Johnny Marr Turns 'Messenger' For Long-Overdue Solo Debut

On the inevitible Smiths-reunion questions: "I learned to shake it off a long time ago. I'm from Manchester, mate; I'm used to shaking stuff off."

After playing in some groundbreaking bands -- starting with the Smiths and including Electronic, The The, Modest Mouse and the Cribs -- and collaborating with the likes of Paul McCartney, Bryan Ferry, Beck, Pet Shop Boys, Beck, Oasis, Pearl Jam and seemingly a zillion others, Johnny Marr is finally stepping out, at the age of 49, on his own. His first solo album, "The Messenger," comes out Feb. 26. What took so frickin' long?

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"The time just seemed right now," Marr tells Billboard. "I've really enjoyed everything I've done so far. All the collaborations have been great. I just think that after the last few years of a couple of bands and touring, touring, touring, and then doing that movie soundtrack (for 'Inception'), I was able to get into a different sort of frame of mind. I guess the important thing is I built up a lot of ideas of what I wanted to say and my impression of how I wanted it to sound. All these things just fell into place at the right time, I guess."

Marr, who's returned to the U.K. last year after living for a time in Portland, Ore., co-produced "The Messenger" with Doviak, recording in his native Manchester and Berlin with bassist Max James and drummer Jack Mitchell as well as Marr's son Nile and daughter Sonny contributing to several tracks. The goal, he explains, was "to make a record to be played like a live band," and while some of the songs are pointed -- including observations about modern technology in "I Want the Heartbeat" and "World Starts Attack" -- it's telling that the album's most autobiographical track, "New Town Velocity," was the last thing he wrote for it.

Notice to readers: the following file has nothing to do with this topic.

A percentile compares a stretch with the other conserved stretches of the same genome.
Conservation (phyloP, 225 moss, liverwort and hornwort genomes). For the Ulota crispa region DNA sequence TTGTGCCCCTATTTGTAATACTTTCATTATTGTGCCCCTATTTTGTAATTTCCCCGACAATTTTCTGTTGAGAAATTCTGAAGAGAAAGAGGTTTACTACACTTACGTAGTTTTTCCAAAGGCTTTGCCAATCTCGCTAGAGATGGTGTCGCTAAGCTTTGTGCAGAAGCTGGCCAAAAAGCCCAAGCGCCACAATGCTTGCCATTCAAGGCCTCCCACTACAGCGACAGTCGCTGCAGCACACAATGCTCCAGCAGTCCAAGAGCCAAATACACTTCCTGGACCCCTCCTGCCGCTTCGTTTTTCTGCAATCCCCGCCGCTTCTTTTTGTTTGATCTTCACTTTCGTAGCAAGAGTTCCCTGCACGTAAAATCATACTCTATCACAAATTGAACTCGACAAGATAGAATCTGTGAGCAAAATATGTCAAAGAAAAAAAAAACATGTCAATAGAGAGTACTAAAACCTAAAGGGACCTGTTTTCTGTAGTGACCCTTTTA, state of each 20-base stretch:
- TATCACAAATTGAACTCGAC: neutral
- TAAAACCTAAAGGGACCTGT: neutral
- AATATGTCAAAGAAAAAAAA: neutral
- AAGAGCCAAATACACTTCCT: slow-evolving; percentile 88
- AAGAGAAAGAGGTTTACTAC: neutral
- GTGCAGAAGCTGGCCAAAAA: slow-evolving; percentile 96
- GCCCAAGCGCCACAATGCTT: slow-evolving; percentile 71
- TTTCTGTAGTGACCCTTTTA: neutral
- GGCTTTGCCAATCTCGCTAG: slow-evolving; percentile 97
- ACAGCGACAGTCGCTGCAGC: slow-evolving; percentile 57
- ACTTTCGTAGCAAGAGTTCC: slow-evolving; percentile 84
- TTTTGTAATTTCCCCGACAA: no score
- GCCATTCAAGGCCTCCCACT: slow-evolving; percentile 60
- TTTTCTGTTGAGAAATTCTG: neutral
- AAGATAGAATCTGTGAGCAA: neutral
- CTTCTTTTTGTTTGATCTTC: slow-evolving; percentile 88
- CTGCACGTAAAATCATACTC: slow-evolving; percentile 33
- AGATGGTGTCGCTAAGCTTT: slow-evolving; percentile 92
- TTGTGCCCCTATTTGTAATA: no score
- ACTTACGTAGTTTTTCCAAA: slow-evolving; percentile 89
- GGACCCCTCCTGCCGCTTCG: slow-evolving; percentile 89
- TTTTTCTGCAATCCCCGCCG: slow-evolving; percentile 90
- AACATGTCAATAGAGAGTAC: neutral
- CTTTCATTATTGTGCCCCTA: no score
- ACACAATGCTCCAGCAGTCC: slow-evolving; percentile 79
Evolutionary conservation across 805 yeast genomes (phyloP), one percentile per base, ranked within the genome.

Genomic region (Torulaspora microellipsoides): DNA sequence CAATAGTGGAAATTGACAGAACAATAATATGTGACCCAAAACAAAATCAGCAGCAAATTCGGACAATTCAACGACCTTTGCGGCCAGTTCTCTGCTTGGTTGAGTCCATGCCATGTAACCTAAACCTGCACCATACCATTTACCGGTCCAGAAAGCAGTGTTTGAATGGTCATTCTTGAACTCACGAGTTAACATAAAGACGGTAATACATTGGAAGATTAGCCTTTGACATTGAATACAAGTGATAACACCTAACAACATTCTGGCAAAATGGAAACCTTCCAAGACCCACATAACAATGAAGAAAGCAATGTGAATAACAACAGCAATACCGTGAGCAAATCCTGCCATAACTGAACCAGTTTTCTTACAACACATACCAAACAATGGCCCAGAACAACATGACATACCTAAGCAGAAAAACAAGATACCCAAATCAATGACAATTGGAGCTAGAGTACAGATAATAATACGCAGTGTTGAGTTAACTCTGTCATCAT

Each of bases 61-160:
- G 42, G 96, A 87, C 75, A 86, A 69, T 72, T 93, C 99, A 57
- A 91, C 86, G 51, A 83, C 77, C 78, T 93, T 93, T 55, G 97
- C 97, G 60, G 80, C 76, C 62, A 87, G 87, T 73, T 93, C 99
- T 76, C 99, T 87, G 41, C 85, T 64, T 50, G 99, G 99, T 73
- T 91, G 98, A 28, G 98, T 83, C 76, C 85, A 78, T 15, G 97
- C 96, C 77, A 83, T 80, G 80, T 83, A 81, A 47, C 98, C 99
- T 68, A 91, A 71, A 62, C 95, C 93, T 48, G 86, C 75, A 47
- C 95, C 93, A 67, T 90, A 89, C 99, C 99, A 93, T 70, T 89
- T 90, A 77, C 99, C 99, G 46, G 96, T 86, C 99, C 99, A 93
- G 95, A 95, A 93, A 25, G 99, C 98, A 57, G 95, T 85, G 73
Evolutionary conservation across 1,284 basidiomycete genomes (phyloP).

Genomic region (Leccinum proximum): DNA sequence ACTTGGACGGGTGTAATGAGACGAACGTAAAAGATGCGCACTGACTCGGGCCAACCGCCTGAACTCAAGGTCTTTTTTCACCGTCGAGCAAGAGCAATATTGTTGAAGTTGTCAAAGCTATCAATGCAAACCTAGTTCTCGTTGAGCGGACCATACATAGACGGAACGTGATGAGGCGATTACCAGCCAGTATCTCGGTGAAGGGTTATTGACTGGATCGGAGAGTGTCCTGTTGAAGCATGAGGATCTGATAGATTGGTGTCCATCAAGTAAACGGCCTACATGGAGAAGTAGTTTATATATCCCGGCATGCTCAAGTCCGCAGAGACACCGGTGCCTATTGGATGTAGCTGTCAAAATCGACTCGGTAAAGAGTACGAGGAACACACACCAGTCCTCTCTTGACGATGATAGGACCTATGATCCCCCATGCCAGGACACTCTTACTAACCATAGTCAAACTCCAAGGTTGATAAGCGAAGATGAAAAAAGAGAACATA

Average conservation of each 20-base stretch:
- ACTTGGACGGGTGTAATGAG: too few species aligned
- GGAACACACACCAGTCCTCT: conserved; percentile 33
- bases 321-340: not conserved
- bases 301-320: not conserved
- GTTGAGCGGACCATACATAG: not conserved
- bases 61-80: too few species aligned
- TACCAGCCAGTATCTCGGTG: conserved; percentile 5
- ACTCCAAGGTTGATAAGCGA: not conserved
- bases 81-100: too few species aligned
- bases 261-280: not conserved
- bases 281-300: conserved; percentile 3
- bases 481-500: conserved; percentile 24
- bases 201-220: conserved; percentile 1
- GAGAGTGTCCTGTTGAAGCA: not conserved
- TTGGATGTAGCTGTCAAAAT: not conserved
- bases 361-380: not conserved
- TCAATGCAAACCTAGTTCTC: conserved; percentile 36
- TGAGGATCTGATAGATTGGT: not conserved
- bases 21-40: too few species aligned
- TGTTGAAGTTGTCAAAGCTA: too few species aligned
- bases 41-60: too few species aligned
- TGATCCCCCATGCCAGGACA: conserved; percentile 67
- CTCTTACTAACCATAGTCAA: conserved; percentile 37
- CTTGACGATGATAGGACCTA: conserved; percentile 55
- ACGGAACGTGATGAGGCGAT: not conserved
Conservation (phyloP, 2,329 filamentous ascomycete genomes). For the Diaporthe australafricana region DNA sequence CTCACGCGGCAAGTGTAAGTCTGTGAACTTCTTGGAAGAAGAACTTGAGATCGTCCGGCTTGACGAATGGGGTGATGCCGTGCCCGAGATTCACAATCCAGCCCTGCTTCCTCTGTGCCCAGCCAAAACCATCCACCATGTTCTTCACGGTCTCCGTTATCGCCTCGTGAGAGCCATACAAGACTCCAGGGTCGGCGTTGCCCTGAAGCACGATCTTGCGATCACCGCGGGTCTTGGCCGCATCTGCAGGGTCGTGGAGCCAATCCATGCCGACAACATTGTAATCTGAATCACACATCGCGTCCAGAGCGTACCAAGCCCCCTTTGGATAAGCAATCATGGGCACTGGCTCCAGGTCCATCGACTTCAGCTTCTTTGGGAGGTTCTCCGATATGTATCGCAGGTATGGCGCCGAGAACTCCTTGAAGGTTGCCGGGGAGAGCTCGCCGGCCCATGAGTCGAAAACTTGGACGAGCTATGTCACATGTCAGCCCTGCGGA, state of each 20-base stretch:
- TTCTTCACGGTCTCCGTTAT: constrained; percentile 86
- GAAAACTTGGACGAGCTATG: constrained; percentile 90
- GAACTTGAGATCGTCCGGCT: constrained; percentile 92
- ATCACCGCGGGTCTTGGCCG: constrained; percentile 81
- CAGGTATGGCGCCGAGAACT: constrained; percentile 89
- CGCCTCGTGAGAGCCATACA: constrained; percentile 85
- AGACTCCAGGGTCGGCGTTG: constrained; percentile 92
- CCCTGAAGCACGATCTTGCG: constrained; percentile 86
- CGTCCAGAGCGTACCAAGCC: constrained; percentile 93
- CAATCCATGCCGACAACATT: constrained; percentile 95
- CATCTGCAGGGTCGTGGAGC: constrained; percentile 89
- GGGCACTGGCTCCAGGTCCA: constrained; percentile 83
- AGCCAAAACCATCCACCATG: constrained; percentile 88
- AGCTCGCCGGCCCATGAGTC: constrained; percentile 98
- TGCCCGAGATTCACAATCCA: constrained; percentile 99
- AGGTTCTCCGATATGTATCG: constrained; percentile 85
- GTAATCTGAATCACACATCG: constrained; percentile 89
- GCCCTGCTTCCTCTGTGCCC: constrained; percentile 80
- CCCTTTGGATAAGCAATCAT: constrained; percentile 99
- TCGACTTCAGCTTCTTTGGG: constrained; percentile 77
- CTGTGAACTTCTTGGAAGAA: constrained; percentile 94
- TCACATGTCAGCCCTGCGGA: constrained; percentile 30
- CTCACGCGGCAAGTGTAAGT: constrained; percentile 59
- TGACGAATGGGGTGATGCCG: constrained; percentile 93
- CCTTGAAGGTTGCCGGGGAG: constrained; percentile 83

"I didn't have a burning ambition to bear my soul as a solo artist," Marr says. "I think it's almost ironic that it sounds like 12 singles. I had this idea in my mind about expressing myself in a way that was me at my (musical) home base, really. It wasn't that I wanted to go backwards or get nostalgic or return to my roots, but I found myself playing and thinking in a way that was not unlike the way I did it when I first started out. I stripped away my usual considerations about experiments and going off in tangents and just started to write songs really quickly."

Marr says that doing "The Messenger" "got me on a roll to make another one," thought he plans to give this album its due first. Having received an NME Godlike Genius honor, Marr will take his band and his signature Fender Jaguar guitar on the road starting March 10 in the U.K. and coming to North America in April, which will include two shows at the Coachella Valley Music & Arts Festival. Marr says fans can expect to hear not only "The Messenger" but songs from throughout his career.

"There's quite a lot of old songs that I like to sing now that just make for a good feeling in a show," he says. "I feel like I've earned the right to look back at those songs, some I've done with Electronic, some I've done with The The, some of the Smiths, of course. If I like to sing them and I believe it just sounds good for the five or six minutes I'm singing them, there you go. They're there to be sung. But it's not like I'm someone who'd propping up their live show with their old stuff. I can play the whole 'Messenger' album live, and it sounds good."

Inevitably a new spate of Smiths reunion rumors will be coming down the pike as well, especially with the 30th anniversary of the group's first album coming next year. But Marr isn't biting. "It comes every 16 days or so, you know?" he says. "I learned to shake it off a long time ago. I'm from Manchester, mate; I'm used to shaking stuff off."